Barrett Brown warns of 'dangerous precedent' as he's sentenced to 63 months in prison
Barrett Brown shown in a video he uploaded to YouTube (Screenshot)

In a rebuke to a legion of online supporters and what the journalist and one-time member of Anonymous called a “dangerous precedent”, Barrett Brown was sentenced to 63 months in prison by a federal judge in Dallas on Thursday.

Brown’s backers from across the web had hoped he would be able to walk free with his 28 months of time served for what they insist was “merely linking to hacked material”. But the 33-year-old, who was once considered something of a spokesman for the Anonymous movement, will face more than twice that sentence. The judge also ordered him to pay $890,000 in restitution and fines.

At one point he was facing a possible combined sentence of over 100 years, but after prosecutors dropped several charges against him following a plea deal, Brown’s sentencing parameters were reduced.

An investigative journalist, essayist and satirist who has written for the Onion, Vanity Fair and the Huffington Post, as well as for the Guardian , Brown claims to have split with the group in 2011, and the leaderless structure of the collective makes the idea of a “spokesman” difficult to even imagine.

Related: Barrett Brown statement: 'This is not the rule of law, it is the rule of law enforcement'

Brown also founded Project PM, a crowdsourced investigative thinktank dedicated to looking into abuses by companies in the area of surveillance.

In September 2012, Brown was arrested by the FBI for allegedly threatening a federal agent in a video posted to YouTube. In October 2012, after being held for two weeks without charge, he was indicted on charges of making an online threat, retaliating against a federal officer and conspiring to release personal information about a government employee.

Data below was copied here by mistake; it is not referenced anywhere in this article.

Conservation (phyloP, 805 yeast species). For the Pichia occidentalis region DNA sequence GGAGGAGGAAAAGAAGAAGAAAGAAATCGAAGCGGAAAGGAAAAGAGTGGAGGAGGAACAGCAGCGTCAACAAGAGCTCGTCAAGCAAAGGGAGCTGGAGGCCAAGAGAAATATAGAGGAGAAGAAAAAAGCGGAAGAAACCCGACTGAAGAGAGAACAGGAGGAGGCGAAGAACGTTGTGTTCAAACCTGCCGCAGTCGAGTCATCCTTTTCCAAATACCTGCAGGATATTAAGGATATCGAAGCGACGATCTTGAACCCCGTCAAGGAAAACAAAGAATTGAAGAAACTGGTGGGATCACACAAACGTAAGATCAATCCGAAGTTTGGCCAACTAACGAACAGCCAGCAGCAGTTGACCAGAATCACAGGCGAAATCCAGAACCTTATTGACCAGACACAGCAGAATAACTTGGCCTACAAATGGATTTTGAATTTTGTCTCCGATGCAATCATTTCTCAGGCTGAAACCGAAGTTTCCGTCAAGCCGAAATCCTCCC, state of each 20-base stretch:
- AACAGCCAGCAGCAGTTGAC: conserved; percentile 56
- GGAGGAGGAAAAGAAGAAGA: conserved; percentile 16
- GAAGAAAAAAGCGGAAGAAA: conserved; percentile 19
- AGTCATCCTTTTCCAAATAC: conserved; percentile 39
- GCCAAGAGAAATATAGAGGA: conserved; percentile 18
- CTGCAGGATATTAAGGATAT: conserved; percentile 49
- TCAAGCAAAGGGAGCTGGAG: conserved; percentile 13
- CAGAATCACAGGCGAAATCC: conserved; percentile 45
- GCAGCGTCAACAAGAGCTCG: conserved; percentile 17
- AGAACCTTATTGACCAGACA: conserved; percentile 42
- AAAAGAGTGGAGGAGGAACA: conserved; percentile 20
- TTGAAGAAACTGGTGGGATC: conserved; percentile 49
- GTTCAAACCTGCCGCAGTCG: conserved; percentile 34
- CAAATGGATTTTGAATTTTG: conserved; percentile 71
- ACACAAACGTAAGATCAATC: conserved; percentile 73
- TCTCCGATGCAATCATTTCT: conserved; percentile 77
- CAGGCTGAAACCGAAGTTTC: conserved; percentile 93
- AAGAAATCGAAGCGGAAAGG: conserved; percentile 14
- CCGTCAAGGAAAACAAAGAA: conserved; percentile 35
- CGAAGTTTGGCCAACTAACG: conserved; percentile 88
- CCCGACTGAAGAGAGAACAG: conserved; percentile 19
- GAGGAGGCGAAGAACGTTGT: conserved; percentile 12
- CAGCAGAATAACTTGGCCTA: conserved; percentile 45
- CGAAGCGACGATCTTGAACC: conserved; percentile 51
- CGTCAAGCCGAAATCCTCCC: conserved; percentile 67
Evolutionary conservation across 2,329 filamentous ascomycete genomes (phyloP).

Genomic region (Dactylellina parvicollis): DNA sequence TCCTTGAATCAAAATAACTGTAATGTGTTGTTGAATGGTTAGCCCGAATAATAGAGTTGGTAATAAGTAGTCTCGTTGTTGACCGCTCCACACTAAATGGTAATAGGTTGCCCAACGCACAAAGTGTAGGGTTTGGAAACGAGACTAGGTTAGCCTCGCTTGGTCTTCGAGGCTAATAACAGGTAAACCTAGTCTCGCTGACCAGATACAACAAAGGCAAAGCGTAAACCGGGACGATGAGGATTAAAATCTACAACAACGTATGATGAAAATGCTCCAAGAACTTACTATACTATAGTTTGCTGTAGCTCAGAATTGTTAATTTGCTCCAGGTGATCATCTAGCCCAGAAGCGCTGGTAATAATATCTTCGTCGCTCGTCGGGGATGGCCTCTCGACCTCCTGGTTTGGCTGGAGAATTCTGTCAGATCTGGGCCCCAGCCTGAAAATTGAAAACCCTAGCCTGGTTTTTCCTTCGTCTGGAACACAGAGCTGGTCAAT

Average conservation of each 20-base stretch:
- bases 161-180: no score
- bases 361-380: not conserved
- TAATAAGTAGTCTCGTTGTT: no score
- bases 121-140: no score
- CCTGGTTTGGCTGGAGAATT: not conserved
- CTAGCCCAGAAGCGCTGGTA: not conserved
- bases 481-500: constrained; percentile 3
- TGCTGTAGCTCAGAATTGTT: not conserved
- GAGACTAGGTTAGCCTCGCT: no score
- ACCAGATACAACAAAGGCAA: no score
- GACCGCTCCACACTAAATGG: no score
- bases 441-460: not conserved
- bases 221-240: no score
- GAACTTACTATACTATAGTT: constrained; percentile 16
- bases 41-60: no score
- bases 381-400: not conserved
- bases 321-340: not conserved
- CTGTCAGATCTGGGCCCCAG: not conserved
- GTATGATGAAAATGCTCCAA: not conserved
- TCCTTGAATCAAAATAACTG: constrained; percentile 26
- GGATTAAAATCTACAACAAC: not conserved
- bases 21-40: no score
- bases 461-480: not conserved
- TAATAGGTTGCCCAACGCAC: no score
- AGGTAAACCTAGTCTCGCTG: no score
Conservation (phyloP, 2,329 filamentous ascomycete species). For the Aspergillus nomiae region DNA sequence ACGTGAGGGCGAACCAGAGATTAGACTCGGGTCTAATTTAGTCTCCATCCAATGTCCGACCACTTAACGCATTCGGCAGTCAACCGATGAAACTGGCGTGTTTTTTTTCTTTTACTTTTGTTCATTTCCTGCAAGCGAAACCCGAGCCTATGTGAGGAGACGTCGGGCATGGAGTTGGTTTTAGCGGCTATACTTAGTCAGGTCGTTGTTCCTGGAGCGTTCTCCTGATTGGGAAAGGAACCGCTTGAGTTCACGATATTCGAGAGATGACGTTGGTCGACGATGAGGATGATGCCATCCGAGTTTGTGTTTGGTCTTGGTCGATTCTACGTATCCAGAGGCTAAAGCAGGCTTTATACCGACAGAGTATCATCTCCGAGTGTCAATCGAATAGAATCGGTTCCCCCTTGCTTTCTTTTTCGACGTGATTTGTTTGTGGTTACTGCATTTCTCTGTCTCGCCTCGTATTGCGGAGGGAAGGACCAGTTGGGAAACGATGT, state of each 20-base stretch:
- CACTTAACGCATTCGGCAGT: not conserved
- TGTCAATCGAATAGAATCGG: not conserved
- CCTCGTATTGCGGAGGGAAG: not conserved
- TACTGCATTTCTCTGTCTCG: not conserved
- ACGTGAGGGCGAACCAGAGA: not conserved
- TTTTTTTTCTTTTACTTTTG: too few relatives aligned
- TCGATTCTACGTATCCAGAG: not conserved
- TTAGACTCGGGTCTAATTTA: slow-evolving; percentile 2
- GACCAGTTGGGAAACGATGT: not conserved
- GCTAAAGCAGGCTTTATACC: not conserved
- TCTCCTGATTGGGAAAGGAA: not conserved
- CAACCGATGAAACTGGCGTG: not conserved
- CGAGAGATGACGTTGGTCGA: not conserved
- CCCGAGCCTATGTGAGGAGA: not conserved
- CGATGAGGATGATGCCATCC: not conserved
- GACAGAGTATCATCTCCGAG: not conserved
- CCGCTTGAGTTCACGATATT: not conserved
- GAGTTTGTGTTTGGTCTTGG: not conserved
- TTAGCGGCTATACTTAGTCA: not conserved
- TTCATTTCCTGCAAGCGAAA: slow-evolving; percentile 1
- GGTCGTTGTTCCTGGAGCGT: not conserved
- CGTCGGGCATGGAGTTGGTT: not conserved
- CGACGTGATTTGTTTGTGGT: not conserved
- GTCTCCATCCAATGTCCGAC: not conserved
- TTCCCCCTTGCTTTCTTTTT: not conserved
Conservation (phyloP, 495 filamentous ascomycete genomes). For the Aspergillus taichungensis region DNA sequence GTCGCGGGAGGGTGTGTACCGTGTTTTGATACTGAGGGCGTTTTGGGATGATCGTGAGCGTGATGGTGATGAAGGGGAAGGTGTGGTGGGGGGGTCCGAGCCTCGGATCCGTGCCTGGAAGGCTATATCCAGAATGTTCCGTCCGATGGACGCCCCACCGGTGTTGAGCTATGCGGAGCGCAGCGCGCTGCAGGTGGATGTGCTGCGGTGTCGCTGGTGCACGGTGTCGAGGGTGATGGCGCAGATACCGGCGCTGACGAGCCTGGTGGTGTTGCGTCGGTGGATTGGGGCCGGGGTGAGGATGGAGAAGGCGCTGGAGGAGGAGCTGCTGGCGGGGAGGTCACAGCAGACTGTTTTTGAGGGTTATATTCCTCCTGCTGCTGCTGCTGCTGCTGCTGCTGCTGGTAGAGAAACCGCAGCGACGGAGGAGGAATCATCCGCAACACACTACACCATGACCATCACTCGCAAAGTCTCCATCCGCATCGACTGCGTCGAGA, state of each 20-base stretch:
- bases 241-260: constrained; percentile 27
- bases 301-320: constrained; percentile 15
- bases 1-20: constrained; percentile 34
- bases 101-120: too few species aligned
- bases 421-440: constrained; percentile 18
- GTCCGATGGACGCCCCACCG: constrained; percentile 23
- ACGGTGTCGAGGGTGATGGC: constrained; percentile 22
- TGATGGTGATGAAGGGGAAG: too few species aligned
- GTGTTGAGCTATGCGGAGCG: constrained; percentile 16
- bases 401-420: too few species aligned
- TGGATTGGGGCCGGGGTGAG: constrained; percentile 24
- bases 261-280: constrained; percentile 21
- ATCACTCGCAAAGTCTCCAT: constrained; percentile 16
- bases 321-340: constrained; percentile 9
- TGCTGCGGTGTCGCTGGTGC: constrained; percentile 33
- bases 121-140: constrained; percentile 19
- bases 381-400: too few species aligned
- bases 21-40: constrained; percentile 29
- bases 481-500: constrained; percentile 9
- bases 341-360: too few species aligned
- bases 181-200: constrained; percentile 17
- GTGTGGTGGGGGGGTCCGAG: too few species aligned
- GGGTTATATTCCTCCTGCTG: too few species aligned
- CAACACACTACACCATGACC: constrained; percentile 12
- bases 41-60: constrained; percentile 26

Two months later, he was indicted on 12 further charges related to the hacking of private intelligence contractor Stratfor in 2011.

Jeremy Hammond, the hacker who actually carried out the Stratfor breach, was sentenced to the maximum possible 10 years. Writing for the Guardian from prison in December, Hammond bemoaned that Brown “continues to await his sentencing for merely linking to hacked material” .

Brown, who was accused of sharing a link to the data Hammond obtained from the breach (as well as several further indictments related to withholding or hiding evidence and obstructing the FBI), at one point faced a possible sentence of 105 years.

In a statement to the judge before his sentencing, Brown expressed regret for posting the threatening videos which led to his arrest, calling them “idiotic” and reiterated his defence’s contention that he made them in a manic state brought on by drug withdrawal.

But he also criticised the government’s methods in pursuing his case, and expressed concern that contributors to Project PM might be “indicted under the same spurious charges” as he had been.

“This is not the ‘rule of law’,” Brown told the judge. “[I]t is the ‘rule of law enforcement’, and it is very dangerous.”

You can read his full statement here . © Guardian News and Media 2015